One of the great pleasures of home ownership is the ability to set your house up just the way you like it. Want to hang pictures on the wall? It’s not like the landlord is going to complain. Want a hundred garden gnomes and plastic flamingoes all over the backyard? Go ahead, nobody is the boss of your garden but you. Want a Hello Kitty themed bathroom? Hey, it’s your money.
If, like me, you decide that your laundry would be much more interesting with some ridiculous home-made floral space invaders, or your gardening shed would be better off painted purple, decorated with bunting, and set up like a tiki bar, nobody has any right to stop you.
This totally applies to renting, as well, just without the painting bits or the redoing-the-bathroom part or the bit about hanging pictures on the wall, depending on your lease, but what I’m getting at is that it’s a free country.
Which is why I have become increasingly cross in recent weeks, when Domain has ran a series of articles trying to shame people for furniture and décor choices that the author just didn’t like while pretending to educate readers on the things they should and should “never” have in their own damned houses.
They’ve covered everything from dictating where you’re allowed to shop, what books you can and cannot display on your shelves and how much cutlery you’re supposed to have, to insisting that your house should always be spotless and your bed should always be made.
What are you, my mother?
A man’s home is his castle. The only things you should “never” have in it are judgemental killjoys who are going to think less of you for not having plantation blinds or matching plates.
And the only things you “should” have in it are the things that make it your home.
It is yours.
Do what you want.
I don’t know when having your own place became about buying stuff to impress other people but I find that concept really unhealthy and joyless. It leaves a bad taste in my mouth, just like those articles that tell you what bathers to wear to “hide your figure flaws”. Bugger off. People should be able to wear what they like.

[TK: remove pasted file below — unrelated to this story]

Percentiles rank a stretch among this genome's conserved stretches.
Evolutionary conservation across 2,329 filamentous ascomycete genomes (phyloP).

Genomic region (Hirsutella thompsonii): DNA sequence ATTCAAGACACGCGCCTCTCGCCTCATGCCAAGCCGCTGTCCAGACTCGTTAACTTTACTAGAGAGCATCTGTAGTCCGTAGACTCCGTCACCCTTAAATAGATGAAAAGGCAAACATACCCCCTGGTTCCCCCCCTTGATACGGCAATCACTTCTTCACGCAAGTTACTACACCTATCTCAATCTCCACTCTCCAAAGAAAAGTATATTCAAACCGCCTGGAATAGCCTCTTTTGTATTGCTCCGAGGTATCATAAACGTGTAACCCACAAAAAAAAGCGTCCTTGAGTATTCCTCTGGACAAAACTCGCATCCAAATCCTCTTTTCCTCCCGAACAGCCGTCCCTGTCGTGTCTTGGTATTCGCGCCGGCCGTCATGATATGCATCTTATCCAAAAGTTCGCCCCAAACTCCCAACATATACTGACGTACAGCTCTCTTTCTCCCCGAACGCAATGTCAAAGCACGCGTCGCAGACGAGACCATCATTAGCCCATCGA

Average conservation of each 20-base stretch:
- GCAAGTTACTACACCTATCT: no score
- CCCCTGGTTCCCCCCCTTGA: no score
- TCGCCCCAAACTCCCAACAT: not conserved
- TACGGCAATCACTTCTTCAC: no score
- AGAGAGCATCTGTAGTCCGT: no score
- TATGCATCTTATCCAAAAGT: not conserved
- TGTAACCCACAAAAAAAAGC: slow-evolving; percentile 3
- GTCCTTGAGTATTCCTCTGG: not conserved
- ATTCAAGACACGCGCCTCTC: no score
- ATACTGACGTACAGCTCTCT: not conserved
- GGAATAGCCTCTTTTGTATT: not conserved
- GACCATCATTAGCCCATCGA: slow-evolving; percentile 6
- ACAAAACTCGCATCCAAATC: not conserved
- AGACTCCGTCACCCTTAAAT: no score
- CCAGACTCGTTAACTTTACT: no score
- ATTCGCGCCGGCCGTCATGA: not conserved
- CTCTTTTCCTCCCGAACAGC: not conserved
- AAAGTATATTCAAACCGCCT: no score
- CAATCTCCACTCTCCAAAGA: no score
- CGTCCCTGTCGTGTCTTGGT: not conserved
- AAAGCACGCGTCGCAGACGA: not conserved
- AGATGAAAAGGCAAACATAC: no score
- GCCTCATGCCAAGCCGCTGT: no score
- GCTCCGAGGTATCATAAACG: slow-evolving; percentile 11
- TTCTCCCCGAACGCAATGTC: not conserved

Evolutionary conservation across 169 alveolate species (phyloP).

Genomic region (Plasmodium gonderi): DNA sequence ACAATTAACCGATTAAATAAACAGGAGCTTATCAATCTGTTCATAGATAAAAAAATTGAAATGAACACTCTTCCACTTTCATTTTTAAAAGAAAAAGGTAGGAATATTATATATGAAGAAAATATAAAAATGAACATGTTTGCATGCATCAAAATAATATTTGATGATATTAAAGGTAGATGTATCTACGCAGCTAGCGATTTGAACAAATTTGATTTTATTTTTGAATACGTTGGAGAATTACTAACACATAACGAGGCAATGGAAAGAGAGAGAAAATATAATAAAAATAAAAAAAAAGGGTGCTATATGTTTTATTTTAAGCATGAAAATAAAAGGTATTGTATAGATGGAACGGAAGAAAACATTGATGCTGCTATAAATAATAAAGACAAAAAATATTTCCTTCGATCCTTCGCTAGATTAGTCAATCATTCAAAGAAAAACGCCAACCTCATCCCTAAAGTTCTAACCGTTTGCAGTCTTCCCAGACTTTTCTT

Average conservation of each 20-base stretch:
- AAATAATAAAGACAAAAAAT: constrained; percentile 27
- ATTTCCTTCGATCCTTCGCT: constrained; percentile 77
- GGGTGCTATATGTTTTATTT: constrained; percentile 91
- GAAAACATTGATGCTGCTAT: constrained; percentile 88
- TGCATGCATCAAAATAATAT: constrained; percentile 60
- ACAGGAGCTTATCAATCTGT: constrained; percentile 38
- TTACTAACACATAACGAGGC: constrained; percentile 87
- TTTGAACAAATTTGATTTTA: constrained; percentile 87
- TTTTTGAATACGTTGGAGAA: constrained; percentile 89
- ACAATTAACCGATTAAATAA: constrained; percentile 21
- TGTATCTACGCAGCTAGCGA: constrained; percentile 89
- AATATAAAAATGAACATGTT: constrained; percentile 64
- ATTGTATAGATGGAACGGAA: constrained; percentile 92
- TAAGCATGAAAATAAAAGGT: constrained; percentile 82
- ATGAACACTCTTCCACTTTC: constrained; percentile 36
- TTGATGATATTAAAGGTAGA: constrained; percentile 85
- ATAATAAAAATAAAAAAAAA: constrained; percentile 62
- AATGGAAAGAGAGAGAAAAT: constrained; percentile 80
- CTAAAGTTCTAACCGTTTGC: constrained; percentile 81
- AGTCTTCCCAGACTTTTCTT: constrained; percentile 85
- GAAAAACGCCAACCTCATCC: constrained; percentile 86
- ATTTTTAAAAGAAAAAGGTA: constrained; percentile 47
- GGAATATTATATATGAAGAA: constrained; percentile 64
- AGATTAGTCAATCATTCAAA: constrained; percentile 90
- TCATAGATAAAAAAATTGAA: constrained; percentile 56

I wasn’t going to link to any of the articles but fuck it, here are the two that annoyed me the most —Things you should never have in your home after 30 and the follow-up piece Things you should have in your home after the age of 30. I don’t advise reading them, though, unless you want to be baffled and annoyed.
They especially annoyed me because as a home-owning renovation-survivor with plenty of matching cutlery, I was presumbly supposed to feel smug about winning at adulting or whatever, or at least relieved to have the approval of some total stranger. I felt neither. The way that I choose to store my music collection says nothing about how functional I am as a human being and I resent the implication that it is supposed to.
It brought to mind this excellent cartoon from xkcd:
And it also reminded me of this quote, which I am signing off with. Good night. I’m off to swap out all my wine glasses with jam jars and replace my dining table with some milk crates.
“To be concerned about being grown up, to admire the grown up because it is grown up, to blush at the suspicion of being childish; these things are the marks of childhood and adolescence. And in childhood and adolescence they are, in moderation, healthy symptoms. Young things ought to want to grow. But to carry on into middle life or even into early manhood this concern about being adult is a mark of really arrested development. When I was ten, I read fairy tales in secret and would have been ashamed if I had been found doing so. Now that I am fifty I read them openly. When I became a man I put away childish things, including the fear of childishness and the desire to be very grown up.”
C.S. Lewis, Of Other Worlds: Essays and Stories